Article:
- Attacking with Magic
- Gathering Information
But since he only had 6 pages of space, Poisso only covers 6 topics:
- On Assessing Strategies
- On Doing Battle
- On Planning a Siege
- On Force
- On Armed Struggle
- On the Use of Spies
Can Sun Tzu be applied to small-scale D&D combat?
Dragon #309 was the first magazine published after v. 3.5 was released.
It’s accurate to say that Black’s work is a chapter by chapter application against Sun Tzu’s regardless of translation (chapter titles vary across translations but the order of those chapters do not). Poisso’s Dragon article focuses only on chapters 1, 2, 3, 6, 7, and 13. He does not address Positioning, Momentum, Adaptability, Armed March, Field Position, Types of Terrain, or Attacking with Fire. There’s a reason I’m including Poisso in this review that will become evident later.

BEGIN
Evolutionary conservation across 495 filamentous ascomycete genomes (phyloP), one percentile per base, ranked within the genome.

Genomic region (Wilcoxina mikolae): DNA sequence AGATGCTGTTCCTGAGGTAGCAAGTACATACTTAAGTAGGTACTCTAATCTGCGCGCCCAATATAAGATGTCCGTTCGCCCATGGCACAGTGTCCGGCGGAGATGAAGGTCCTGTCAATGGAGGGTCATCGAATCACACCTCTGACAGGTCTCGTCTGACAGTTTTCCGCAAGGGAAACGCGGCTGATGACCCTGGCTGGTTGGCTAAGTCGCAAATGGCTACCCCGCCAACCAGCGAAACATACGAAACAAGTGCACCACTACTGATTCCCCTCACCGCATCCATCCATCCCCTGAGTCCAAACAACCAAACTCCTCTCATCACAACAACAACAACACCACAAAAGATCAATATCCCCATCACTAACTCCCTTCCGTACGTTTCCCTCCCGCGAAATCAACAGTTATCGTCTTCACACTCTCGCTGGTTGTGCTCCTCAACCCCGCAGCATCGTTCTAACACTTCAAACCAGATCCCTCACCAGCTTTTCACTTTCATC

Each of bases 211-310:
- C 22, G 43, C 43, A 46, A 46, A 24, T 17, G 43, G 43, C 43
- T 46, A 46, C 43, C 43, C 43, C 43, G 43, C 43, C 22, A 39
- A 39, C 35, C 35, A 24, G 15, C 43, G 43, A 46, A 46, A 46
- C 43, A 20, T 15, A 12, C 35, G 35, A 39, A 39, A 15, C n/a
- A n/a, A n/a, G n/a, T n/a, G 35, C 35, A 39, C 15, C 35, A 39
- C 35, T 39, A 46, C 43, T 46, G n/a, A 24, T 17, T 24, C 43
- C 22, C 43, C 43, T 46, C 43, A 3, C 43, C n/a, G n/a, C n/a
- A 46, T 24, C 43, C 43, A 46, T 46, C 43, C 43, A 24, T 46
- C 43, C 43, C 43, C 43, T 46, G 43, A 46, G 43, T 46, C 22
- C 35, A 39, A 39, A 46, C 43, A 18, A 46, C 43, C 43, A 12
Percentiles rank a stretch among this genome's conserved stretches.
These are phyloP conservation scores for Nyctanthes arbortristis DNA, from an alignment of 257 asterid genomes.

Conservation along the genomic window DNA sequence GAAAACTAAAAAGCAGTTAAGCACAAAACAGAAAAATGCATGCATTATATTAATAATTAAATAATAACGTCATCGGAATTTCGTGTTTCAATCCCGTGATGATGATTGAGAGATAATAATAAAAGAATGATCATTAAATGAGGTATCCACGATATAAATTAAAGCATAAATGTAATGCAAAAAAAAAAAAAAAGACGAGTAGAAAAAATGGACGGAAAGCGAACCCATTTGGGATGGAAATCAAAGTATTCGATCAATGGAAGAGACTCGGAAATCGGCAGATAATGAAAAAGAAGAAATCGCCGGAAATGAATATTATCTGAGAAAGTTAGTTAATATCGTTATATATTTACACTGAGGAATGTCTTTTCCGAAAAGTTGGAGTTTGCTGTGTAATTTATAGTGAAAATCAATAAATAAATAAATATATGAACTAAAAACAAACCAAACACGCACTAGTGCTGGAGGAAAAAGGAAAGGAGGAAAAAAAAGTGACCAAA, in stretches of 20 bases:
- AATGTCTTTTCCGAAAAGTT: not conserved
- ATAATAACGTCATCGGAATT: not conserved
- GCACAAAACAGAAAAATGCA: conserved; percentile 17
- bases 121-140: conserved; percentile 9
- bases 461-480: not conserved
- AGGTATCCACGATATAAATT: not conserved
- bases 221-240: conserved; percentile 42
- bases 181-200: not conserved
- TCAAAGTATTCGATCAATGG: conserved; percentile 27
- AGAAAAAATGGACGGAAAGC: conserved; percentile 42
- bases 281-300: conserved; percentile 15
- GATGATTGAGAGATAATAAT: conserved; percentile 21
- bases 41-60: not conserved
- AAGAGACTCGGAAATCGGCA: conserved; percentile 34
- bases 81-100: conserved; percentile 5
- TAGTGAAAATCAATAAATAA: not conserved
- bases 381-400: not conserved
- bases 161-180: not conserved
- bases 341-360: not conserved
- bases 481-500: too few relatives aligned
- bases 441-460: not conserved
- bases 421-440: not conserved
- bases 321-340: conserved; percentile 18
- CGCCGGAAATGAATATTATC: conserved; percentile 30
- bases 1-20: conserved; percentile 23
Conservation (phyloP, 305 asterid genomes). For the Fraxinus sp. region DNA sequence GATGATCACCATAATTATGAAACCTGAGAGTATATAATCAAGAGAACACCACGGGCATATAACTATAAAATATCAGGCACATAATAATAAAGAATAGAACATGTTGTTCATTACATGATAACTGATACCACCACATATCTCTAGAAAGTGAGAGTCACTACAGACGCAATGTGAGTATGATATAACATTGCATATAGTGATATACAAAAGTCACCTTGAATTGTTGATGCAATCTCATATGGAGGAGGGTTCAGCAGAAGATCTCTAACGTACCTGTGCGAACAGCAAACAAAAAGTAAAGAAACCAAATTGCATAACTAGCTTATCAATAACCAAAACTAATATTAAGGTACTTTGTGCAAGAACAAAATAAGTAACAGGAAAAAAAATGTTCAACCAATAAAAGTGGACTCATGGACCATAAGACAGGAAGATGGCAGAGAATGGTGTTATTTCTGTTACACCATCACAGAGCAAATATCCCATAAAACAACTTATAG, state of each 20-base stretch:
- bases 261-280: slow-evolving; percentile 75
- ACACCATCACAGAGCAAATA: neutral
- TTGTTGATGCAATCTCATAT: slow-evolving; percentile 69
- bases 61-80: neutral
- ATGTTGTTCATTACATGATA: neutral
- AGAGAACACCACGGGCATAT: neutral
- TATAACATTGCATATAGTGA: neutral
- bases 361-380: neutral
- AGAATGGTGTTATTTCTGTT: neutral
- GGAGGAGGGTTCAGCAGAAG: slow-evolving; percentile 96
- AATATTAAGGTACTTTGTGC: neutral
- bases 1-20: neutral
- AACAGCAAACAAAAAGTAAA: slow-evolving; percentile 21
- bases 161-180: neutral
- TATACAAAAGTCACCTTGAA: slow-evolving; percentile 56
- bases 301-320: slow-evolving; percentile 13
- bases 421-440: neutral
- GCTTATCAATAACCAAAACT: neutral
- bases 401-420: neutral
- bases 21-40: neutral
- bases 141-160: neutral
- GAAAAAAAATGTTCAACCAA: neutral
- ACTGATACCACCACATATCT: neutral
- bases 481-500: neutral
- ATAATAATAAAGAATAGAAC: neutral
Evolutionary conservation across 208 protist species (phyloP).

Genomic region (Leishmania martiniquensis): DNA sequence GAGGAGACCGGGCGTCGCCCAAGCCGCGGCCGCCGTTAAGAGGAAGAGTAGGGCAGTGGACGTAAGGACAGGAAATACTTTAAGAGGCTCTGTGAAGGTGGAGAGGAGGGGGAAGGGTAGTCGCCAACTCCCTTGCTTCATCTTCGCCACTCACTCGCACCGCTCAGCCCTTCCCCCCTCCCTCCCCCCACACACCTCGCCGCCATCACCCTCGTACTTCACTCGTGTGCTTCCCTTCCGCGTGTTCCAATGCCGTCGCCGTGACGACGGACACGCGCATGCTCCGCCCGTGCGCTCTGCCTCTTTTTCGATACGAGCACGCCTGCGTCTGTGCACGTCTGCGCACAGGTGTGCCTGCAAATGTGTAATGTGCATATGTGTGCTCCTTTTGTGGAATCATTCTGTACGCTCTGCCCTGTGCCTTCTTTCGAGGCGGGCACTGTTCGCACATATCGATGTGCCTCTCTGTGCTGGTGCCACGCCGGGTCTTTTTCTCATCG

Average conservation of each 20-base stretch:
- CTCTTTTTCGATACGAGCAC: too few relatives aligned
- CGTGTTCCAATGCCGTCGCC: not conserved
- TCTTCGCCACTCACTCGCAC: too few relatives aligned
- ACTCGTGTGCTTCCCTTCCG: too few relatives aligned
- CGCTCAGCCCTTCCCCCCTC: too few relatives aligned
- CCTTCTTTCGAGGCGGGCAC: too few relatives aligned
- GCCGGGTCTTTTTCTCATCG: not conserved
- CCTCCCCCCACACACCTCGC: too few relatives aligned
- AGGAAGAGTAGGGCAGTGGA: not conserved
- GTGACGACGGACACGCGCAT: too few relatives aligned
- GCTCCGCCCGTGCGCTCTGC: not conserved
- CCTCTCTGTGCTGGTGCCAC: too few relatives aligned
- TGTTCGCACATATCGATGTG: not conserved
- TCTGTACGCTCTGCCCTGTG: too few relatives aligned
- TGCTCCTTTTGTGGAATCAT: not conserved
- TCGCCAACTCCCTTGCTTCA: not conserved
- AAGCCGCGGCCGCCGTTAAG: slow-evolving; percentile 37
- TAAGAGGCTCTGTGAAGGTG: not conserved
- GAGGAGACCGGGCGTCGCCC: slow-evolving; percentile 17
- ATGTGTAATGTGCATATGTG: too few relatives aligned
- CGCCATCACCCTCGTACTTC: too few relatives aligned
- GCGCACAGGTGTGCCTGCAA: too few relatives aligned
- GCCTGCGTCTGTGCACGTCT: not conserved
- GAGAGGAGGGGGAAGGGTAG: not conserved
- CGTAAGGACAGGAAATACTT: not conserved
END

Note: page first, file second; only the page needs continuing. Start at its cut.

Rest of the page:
In the original The Art of War, the author wasn’t thinking of an audience of people who were controlling one (maybe two) people at a time. His intent was to impart military wisdom into individuals who would be controlling armies of warriors. So applying his philosophy on such a small scale is tricky. Both Poisso and Black have done well to scale down the scope to a more granular level and the reader won’t find it hard to apply these tactics to their games. I will only speak briefly about 4 of the chapters that all three works have in common. My thoughts on chapters 1, 2, 3, and 6 follow.
1. Analysis | Making Plans | On Assessing Strategies
In the first chapter, Sun Tzu advises the reader that war is ugly and that a leader can lead troops to death as well as to life. The skillful tactician will learn as much as possible to gain the upper hand and, hopefully, victory. It behooves you to know the philosophy, climate, terrain, leadership, and methods of any given situation.
Black echoes these sentiments by advising that a D&D party research where they’re going and the parties involved. Additionally, he suggests that you stock up on supplies (can you have too many arrows?), power up (if you can afford to silver your swords, you may wanna), and bulk up (hirelings!). Also, do the casters have ideal spells prepared? For example, should the wizard bother with fireball if the party is searching out a red dragon’s lair?